ECLMIS v1.3
ECLMIS is a maximal independent set graph algorithm. The CUDA implementation thereof is quite fast and produces relatively large sets. It operates on graphs stored in binary CSR format. Converters to this format as well as several already converted graphs can be found here.
Click on ECLMIS_13.cu and ECLgraph.h to download the CUDA code or on ECLMIS_13.cpp and ECLgraph.h to download the OpenMP C++ code. Click on one of the links below for a description of ECLMIS. Note that ECLMIS is protected by the license included in the beginning of the code.
The CUDA code can be compiled as follows:
nvcc O3 arch=sm_35 ECLMIS_13.cu o eclmis
The OpenMP C++ code can be compiled as follows:
g++ O3 march=native fopenmp ECLMIS_13.cpp o eclmis
To compute the MIS of the file graph.egr , enter:
./eclmis graph.egr
Publications
M. Burtscher, S. Devale, S. Azimi, J. Jaiganesh, and E. Powers. "A HighQuality and Fast Maximal Independent Set Implementation for GPUs."
ACM Transactions on Parallel Computing, Vol. 5, No. 2, Article 8 (27 pages). December 2018.
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Summary: ECLMIS is a deterministic parallel algorithm for computing Maximal Independent Sets (MIS) on GPUs. It builds upon Luby's algorithm. ECLMIS starts by assigning priorities to the vertices based on their degrees with a deterministic random tie breaker. It then selects the vertices with the highest priority among their neighbors in parallel, includes them in the MIS, and marks their neighbors as excluded. These steps are asynchronously repeated until every vertex is either included or excluded. ECLMIS employs several optimizations to improve the speed of the computation as well as the size of the MIS. Based on the observation that a vertex's status only changes once (from undecided to either included or excluded), ECLMIS combines the status and the priority information of a vertex in a single byte, thus reducing the memory footprint. It avoids explicit synchronization by exploiting the fact that singlebyte reads and writes are naturally atomic. The partially random priority values that are inversely proportional to a vertex's degree enable ECLMIS to find relatively large sets.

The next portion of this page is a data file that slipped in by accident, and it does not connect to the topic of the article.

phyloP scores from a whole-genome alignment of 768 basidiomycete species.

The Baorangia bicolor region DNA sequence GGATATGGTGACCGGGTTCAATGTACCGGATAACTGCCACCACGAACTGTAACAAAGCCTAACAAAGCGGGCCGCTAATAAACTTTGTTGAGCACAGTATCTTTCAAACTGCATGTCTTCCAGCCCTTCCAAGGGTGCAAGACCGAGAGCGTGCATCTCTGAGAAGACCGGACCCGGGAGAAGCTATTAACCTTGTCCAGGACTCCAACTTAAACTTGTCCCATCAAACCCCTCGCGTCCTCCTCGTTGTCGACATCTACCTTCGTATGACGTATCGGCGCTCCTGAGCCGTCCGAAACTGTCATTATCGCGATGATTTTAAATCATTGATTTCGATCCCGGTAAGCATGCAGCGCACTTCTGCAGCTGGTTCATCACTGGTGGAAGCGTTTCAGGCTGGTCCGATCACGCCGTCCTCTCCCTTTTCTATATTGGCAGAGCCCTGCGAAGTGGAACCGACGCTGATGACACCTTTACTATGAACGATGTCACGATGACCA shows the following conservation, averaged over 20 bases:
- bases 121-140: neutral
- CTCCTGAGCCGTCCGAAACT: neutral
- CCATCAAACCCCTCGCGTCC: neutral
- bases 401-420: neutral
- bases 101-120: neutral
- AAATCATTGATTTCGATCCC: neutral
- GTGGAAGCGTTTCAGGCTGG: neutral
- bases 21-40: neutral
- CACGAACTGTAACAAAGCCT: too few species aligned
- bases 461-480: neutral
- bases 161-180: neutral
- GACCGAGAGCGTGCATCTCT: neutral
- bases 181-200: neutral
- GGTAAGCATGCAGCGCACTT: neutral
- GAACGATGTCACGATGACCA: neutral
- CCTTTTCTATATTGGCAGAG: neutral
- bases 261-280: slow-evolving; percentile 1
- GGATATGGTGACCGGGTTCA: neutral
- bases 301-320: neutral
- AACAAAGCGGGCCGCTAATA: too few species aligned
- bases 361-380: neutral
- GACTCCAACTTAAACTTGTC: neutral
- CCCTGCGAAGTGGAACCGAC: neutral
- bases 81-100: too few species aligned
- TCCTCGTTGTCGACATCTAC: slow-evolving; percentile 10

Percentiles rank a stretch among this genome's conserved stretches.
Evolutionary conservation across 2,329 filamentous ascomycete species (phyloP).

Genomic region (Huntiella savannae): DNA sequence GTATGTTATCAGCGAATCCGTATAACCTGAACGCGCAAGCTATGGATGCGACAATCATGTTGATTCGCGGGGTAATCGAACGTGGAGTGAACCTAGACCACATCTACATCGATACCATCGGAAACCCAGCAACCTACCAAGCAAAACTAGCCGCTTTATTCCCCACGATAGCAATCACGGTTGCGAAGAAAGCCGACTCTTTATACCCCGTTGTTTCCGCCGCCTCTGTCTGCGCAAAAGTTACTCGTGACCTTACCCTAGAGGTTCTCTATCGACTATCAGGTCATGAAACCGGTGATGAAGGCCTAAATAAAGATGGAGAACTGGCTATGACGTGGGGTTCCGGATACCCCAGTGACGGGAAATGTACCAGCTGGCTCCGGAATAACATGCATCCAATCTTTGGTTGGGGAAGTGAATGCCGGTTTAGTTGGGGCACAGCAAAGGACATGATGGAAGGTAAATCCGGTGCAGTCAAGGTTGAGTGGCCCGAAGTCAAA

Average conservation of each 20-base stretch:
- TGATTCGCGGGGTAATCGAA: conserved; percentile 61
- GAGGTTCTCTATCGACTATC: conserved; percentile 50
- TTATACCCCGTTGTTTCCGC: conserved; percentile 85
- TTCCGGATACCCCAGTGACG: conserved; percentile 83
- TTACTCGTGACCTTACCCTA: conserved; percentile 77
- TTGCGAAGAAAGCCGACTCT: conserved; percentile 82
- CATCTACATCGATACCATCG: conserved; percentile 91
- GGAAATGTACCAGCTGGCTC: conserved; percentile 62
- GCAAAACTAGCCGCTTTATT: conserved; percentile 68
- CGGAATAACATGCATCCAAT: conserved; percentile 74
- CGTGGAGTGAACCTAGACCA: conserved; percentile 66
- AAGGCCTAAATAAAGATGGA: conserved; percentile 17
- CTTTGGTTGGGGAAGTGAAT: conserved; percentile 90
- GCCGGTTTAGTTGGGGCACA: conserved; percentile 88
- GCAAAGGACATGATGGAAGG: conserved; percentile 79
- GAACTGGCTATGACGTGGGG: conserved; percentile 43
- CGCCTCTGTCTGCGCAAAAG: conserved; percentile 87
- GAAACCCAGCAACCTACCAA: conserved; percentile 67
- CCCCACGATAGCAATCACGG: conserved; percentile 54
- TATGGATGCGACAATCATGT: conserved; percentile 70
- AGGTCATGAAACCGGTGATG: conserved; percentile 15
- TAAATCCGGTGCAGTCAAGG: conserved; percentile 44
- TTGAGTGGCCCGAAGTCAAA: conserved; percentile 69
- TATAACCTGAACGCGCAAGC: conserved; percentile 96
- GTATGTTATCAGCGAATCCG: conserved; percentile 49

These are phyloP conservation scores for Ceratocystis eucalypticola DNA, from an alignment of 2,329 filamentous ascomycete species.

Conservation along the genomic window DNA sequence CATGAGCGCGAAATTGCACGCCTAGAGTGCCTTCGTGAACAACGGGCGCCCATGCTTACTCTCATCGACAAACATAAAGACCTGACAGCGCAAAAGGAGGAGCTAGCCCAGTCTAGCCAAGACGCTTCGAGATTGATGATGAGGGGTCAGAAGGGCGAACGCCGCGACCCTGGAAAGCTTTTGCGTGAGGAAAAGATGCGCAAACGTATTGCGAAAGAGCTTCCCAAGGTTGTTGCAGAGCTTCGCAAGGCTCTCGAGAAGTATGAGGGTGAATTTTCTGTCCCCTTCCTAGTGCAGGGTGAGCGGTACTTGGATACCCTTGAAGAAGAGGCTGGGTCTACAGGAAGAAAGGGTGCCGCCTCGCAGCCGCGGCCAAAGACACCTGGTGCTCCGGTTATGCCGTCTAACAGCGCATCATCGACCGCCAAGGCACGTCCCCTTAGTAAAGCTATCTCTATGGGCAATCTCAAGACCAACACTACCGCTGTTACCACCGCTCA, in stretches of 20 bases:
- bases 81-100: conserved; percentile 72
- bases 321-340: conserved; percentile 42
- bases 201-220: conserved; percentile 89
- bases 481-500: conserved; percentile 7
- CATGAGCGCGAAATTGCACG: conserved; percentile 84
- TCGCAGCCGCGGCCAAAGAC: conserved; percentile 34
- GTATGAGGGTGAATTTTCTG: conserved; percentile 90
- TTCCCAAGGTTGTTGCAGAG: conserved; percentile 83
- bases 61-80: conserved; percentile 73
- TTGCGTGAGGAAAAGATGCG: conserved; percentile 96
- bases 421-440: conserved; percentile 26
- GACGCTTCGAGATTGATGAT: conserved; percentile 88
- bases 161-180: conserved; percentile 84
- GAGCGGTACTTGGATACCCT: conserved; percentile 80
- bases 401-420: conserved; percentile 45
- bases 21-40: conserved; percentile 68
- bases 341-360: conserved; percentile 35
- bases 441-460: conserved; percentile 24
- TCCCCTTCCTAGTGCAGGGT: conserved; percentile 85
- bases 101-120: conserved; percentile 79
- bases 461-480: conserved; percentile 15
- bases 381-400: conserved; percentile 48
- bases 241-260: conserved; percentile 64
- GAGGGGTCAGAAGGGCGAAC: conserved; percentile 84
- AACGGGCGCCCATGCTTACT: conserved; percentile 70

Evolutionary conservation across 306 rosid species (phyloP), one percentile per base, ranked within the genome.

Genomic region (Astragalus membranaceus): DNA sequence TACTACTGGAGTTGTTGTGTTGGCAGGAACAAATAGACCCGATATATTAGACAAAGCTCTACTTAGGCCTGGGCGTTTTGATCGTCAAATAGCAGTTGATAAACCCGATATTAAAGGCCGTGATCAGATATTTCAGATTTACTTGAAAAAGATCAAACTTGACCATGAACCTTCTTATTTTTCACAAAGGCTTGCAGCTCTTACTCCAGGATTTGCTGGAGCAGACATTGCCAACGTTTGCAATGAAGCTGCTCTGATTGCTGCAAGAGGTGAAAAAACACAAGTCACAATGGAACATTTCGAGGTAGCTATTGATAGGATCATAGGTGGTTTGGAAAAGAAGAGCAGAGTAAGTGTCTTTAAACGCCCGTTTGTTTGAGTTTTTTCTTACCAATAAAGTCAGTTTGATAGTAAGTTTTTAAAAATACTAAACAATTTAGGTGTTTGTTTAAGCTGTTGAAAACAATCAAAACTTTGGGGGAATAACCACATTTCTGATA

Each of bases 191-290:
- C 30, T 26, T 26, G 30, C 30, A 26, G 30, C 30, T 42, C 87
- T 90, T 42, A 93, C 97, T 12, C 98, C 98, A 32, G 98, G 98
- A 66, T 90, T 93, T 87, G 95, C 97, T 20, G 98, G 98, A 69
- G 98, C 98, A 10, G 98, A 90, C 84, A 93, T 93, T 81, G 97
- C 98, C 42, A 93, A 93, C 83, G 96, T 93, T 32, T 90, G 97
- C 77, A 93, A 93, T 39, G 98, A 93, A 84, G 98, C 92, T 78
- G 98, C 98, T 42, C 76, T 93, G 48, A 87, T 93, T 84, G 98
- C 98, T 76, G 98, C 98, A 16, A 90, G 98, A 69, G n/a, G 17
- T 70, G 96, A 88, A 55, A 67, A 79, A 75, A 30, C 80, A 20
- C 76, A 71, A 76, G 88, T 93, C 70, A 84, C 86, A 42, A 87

This work has been supported in part by the National Science Foundation under Grant No. 1406304 as well as by equipment donations from Nvidia Corporation.